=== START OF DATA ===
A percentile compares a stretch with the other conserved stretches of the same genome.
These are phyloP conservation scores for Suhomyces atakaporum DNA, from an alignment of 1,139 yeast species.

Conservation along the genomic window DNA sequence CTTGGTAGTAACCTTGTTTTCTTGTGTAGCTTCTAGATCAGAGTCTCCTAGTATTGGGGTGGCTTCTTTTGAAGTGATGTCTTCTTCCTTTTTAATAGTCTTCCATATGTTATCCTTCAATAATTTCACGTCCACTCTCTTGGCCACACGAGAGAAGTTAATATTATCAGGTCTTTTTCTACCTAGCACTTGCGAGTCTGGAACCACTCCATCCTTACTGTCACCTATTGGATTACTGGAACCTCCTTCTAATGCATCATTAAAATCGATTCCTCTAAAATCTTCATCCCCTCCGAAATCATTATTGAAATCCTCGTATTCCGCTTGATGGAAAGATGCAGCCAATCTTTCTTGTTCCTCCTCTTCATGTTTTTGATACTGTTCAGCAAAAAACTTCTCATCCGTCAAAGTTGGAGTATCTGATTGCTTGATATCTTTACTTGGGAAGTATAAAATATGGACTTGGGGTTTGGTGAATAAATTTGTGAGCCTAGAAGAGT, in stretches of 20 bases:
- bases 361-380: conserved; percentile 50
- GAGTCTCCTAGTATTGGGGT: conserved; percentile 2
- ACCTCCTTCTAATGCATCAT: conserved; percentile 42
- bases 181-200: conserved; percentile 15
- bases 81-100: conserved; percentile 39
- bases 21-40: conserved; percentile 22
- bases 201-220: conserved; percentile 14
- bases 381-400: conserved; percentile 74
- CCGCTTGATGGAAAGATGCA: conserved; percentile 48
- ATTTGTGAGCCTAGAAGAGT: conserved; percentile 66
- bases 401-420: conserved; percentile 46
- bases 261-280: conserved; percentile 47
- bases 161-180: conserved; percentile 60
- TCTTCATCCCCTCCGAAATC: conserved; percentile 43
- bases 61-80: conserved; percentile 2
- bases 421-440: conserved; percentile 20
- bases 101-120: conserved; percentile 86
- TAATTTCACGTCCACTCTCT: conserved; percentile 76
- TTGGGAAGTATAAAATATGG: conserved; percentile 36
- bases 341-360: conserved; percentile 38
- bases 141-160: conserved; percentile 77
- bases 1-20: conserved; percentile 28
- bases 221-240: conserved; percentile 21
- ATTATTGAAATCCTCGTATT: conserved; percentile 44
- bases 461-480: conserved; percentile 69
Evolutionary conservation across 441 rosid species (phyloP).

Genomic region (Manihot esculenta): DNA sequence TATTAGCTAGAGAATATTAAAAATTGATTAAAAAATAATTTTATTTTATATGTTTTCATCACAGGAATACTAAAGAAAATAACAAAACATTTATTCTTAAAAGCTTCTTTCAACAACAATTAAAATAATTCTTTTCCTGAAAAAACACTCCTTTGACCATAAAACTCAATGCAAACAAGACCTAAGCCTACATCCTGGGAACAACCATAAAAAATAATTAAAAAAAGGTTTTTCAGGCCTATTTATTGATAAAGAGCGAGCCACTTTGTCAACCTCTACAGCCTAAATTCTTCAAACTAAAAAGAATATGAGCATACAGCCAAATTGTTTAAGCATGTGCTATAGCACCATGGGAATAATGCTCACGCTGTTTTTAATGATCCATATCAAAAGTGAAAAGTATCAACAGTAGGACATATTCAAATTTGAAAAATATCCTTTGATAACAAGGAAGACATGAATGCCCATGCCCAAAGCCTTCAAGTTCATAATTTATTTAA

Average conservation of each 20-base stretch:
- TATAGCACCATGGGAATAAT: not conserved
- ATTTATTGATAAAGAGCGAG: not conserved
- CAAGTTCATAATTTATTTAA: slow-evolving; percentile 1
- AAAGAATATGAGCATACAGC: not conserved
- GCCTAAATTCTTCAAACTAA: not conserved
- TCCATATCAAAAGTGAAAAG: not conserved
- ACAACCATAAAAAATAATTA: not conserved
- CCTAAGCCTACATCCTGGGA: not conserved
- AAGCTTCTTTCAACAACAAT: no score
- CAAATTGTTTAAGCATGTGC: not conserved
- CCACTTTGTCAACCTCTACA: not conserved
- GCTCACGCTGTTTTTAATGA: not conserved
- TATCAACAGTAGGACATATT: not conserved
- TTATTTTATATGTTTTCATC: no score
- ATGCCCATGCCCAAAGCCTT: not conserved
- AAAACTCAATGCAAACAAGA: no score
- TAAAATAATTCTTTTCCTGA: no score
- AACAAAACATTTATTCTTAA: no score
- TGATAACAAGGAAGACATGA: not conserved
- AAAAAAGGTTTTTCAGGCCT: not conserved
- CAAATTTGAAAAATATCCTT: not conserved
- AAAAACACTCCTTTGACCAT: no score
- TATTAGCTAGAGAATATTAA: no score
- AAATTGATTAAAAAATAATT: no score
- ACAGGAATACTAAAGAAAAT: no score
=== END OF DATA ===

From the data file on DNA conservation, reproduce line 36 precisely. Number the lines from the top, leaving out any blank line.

- GCCTAAATTCTTCAAACTAA: not conserved